Earlier this year Ryedale District Council invited Keith Gilks, a freelance cycling journalist to visit the area and explore the offer for road cycling and mountain biking. The article has been published on Cadence, a popular national cycling magazine.
Some recent stats from the European Cyclists Federation website.
Economy & Job Creation.
Cycling is good for the rural economy. A visiting cyclist spends an average of £25/day on locally provided food and services, compared to car-borne visitor’s £7.30. Car users bring what they’ll need with them, whereas cyclists can’t. Because of the exercise: cyclists feel hungrier when they stop and that they’ve earned the right to pamper themselves.
According to a 2014 European Cycling Federation Report, Europe’s cycling industry now employs some 655,000 people – more than mining and quarrying and almost twice as many as the steel industry. This includes bicycle manufacture , tourism, retail, infrastructure and services
In Scotland, cycle tourism generates over £200m pa – more than the Whisky industry
The health benefits of cycling outweigh the safety risks by a factor of 20 to one.
Cyclists on average live two years longer than non-cyclists and take 15% fewer days off work through illness
An adult who cycles regularly will typically have a level of fitness equivalent to being 10 years younger.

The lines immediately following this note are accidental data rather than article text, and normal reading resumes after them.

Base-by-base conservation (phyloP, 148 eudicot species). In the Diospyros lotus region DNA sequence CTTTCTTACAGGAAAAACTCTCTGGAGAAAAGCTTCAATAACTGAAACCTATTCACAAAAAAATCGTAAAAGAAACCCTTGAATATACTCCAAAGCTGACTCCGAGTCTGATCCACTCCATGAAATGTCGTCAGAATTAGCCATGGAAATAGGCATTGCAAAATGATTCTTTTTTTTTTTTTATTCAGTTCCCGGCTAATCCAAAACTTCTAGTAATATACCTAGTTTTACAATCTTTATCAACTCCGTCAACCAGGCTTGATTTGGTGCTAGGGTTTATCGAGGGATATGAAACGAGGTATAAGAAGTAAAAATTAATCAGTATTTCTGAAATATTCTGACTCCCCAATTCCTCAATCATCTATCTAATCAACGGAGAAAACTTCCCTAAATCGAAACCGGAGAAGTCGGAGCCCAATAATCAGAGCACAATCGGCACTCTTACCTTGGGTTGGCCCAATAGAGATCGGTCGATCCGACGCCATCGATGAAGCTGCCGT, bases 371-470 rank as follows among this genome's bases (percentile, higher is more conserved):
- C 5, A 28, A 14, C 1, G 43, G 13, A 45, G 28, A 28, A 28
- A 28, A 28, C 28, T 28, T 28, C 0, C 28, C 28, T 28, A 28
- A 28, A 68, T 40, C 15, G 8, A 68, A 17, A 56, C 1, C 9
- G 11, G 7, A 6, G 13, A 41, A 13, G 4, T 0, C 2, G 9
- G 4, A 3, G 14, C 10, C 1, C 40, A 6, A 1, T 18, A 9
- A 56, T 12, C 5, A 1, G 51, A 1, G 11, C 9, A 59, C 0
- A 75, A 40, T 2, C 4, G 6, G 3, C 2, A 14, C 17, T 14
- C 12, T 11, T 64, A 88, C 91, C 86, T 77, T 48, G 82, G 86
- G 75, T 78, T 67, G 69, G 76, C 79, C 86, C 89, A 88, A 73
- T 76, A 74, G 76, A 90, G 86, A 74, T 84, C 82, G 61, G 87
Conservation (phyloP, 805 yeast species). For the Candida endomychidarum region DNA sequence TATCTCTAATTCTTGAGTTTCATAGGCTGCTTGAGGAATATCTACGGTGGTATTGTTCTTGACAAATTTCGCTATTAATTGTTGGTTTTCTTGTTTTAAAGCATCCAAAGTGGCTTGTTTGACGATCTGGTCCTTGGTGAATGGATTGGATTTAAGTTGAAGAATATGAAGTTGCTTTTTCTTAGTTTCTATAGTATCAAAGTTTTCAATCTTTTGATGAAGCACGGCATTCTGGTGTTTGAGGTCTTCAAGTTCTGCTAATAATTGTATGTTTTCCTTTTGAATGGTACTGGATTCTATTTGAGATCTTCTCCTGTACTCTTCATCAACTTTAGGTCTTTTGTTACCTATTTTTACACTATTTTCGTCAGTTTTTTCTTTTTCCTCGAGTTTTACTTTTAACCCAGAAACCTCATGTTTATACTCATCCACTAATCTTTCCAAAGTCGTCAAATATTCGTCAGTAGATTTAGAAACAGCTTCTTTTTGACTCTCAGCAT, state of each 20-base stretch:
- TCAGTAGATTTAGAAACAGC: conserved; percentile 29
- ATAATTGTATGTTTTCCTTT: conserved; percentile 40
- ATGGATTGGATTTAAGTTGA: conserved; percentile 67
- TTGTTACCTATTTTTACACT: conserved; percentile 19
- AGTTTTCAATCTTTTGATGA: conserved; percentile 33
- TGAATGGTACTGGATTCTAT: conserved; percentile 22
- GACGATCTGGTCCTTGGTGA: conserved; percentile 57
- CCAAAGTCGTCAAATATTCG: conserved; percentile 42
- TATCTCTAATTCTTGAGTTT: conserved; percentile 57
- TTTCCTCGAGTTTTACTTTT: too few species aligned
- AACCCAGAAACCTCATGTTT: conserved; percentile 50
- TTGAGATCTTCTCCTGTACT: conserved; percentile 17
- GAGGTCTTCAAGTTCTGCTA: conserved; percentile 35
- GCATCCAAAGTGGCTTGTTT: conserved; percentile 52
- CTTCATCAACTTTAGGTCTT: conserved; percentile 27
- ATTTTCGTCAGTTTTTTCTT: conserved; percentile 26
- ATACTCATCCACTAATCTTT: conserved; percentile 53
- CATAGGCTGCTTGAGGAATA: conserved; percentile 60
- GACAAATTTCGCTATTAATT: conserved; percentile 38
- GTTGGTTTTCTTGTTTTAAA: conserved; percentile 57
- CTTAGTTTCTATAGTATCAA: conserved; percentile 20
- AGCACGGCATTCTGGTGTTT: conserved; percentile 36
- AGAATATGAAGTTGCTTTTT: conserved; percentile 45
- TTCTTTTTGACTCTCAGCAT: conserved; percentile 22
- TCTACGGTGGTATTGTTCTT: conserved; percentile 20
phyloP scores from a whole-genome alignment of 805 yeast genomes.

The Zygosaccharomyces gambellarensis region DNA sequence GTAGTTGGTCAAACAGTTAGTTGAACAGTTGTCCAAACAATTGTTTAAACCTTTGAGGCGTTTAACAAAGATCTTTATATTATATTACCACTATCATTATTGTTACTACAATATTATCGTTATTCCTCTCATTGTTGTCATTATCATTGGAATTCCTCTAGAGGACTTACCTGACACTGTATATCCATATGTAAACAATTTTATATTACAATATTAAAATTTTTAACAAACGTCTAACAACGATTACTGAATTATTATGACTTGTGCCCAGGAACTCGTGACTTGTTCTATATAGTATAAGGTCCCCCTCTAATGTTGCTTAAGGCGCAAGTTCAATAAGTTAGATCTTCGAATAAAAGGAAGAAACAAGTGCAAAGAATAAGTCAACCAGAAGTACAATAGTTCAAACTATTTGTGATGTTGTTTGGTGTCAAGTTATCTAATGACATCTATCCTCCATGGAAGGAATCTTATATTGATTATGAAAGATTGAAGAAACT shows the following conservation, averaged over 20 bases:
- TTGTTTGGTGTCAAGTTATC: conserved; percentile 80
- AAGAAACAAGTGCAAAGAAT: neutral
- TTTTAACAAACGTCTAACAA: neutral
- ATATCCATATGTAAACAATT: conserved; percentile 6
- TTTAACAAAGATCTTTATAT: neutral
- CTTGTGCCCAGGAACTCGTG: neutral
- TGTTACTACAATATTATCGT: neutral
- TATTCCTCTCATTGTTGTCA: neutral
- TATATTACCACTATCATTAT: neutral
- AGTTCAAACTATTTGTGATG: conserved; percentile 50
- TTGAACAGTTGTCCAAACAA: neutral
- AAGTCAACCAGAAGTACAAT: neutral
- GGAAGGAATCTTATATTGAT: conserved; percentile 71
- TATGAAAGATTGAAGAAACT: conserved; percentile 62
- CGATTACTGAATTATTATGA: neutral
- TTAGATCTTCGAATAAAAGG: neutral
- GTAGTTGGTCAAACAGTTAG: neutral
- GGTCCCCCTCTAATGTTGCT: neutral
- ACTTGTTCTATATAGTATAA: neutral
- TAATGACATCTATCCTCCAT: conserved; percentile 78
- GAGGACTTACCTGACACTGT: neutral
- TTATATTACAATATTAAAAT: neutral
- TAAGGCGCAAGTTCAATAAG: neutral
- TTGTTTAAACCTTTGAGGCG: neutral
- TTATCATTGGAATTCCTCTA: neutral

Countries with the highest levels of cycling and walking generally have the lowest obesity rates.
Cycling has a positive effect on emotional health – improving levels of well-being, self-confidence and tolerance to stress while reducing tiredness, difficulties with sleep and a range of medical symptoms.
People cycling to work ‘mortality rate is 28% below the average population.
Walking and cycling have benefits at the population level. As has been the case for decades, the biggest impact at the public health level would come from increasing the levels of walking and cycling by those population groups who do the least walking and cycling.
When the complete life cycle of the following modes are taken into account, the carbon emissions are approximately:
- Bicycle: 21 g CO2/passenger/km travelled
- Electric-assist bicycle: 22 g CO2/passenger/km travelled
- Passenger car: 271 g CO2/passenger/km travelled
- Bus: 101 CO2/passenger/km travelled
A bicycle commuter who rides 8 Km to work, four days a week, avoids 3220 Km of driving a year, the equivalent of 380 L of fuel saved and 750Kg of CO2 emissions avoided.